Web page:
Business proposals are a critical subset of business, and they have an organization, language, and style all their own. The organization is prescribed by the RFP and must be followed exactly to successfully engage the reviewers. Every proposal demands structure… because structure provides clarity, and that’s exactly what you want to give the prospective customer.
With the right structure, your business and proposal writing will not only engage the reviewers but will also motivate them in your favor. Structure requirements can be as unique as the company to which you are responding. Government RFPs can still look good even if they are extremely strict. You’ll have to work with any required font type and size for the response.
Bottom line: It’s important to record these requirements during the initial review of the RFP. This way, they won’t get lost in the impending flurry of activity.
Essential Proposal Components
- Cover – Most professional proposals create a full-color cover to portray your company positively from the onset and set the tone for the rest of the format and contents.
- Transmittal Letter – Address this letter to the person or department mentioned in the RFP. It should function as an introduction of your company to the customer and will usually provide a brief overview of why you’re the best choice to provide the good or service.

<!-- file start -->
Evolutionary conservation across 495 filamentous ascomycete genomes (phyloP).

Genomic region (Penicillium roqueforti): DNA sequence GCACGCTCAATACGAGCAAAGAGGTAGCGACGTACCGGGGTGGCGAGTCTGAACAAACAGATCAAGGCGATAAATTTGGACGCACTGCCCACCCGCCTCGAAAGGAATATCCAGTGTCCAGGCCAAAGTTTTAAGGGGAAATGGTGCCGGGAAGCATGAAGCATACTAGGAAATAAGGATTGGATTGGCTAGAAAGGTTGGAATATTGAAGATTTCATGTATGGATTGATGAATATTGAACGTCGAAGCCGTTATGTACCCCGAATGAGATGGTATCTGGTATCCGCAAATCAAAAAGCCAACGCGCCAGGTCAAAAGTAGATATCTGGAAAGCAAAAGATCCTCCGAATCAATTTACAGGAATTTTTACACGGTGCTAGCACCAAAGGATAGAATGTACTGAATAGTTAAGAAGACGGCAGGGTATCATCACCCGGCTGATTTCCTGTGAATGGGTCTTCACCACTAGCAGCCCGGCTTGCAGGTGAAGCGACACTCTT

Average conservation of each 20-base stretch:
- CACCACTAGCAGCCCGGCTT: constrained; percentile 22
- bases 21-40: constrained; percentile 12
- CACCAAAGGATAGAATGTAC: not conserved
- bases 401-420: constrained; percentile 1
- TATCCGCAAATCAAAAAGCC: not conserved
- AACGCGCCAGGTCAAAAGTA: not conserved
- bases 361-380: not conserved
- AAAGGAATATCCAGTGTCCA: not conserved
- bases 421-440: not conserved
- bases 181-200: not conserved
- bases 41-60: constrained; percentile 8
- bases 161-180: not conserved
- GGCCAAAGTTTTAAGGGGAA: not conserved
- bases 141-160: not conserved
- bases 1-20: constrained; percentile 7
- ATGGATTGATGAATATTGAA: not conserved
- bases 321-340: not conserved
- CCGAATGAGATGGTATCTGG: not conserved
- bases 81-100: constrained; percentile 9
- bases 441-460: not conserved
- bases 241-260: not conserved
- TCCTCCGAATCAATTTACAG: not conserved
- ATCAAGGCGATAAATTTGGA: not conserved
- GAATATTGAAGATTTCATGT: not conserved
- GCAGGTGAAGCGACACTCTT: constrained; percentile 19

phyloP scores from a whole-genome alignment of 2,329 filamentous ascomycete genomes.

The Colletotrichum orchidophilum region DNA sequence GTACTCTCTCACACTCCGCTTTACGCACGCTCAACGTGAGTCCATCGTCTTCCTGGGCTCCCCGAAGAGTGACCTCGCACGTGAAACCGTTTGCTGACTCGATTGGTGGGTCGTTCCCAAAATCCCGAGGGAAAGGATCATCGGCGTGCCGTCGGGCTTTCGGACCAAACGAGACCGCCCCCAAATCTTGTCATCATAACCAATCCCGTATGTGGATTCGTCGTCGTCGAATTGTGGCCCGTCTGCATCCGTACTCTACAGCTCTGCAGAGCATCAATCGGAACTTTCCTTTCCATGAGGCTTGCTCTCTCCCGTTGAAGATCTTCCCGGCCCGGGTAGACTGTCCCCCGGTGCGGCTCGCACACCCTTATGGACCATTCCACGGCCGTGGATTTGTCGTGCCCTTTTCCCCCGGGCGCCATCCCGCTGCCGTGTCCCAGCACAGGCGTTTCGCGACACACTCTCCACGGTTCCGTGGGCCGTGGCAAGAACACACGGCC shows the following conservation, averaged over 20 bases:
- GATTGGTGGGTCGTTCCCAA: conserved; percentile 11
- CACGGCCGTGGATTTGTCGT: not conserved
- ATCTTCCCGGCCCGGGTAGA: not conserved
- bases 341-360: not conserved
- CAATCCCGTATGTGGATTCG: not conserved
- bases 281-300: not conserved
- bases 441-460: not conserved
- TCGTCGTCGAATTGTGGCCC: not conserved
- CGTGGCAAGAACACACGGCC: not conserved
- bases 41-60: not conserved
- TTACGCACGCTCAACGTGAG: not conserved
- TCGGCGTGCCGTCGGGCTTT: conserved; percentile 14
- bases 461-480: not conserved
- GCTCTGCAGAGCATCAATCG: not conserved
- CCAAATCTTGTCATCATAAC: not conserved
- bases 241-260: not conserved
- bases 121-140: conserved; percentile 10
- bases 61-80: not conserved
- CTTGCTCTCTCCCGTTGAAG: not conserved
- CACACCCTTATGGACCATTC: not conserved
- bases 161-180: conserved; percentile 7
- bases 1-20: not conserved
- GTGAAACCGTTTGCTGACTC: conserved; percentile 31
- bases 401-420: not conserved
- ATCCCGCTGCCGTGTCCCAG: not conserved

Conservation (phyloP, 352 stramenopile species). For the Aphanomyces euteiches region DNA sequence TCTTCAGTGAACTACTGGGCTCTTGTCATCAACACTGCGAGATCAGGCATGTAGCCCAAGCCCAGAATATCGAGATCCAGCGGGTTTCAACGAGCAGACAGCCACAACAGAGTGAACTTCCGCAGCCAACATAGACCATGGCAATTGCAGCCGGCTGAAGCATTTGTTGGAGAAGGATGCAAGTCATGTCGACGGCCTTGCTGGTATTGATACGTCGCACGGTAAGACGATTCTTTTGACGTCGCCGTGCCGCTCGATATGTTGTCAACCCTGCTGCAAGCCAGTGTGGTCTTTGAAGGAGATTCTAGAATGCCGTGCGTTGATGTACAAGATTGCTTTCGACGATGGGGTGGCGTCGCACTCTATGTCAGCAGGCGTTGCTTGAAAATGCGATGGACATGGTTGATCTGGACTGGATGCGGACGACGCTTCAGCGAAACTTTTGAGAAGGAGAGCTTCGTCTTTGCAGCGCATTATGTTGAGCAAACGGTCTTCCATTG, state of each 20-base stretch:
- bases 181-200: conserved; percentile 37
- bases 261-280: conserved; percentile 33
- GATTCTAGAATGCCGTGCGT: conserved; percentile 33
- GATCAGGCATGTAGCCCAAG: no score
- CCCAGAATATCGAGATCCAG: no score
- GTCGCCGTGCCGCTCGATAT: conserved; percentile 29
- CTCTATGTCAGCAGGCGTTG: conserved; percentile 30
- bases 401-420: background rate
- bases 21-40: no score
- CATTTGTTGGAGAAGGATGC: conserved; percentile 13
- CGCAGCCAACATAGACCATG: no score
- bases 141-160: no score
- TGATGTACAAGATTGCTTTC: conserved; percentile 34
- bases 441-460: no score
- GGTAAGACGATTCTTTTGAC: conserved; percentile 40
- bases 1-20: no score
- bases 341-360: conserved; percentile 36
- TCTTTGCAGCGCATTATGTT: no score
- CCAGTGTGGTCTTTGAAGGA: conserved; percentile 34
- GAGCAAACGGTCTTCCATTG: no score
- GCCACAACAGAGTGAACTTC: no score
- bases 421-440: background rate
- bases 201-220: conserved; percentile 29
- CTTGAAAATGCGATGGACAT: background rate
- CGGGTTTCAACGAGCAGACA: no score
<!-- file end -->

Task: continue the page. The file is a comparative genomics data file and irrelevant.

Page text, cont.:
- Executive Summary – There is an art to writing the best Executive Summary possible, as it is your opportunity to tell your company’s unique story and include relevant information to the issuing entity. The Executive Summary is also an appropriate place to insert color images to capture attention.
- Scope of Work – Each requirement listed in the SOW needs to be addressed within the technical response. This might include key personnel, specifications, timelines, and anything and everything requested by the procuring entity. So, this is the time to be very specific. Therefore, answer all questions exactly as they’re asked. On the other hand, this is not the time to plug in marketing materials or generic responses.
- Pricing – Review and engagement factor heavily into the pricing breakdown section of the RFP. Most RFPs specify a particular format for the pricing, and your response should make every effort to comply with that format (whether it’s a complex Excel spreadsheet or a simple table). Occasionally, an RFP will permit pricing proposals that don’t adhere to the proposal’s instructions.
You Don’t Have to Go It Alone
When it comes to understanding the business and proposal writing language of RFPs, The Bid Lab has you covered. We cover related topics, like why you need an RFP writer and whether or not you need bid writing services in other articles. Want to write your proposal yourself? We offer tips that can help you organize original documents of solicitation so you can write like an RFP expert. And, of course, we have a team of RFP writers at the ready who deal with these details all day, every day. So, if you need help navigating these complexities, start by scheduling a free consultation today! You can also call us at 1-844-4BIDLAB or email us at firstname.lastname@example.org.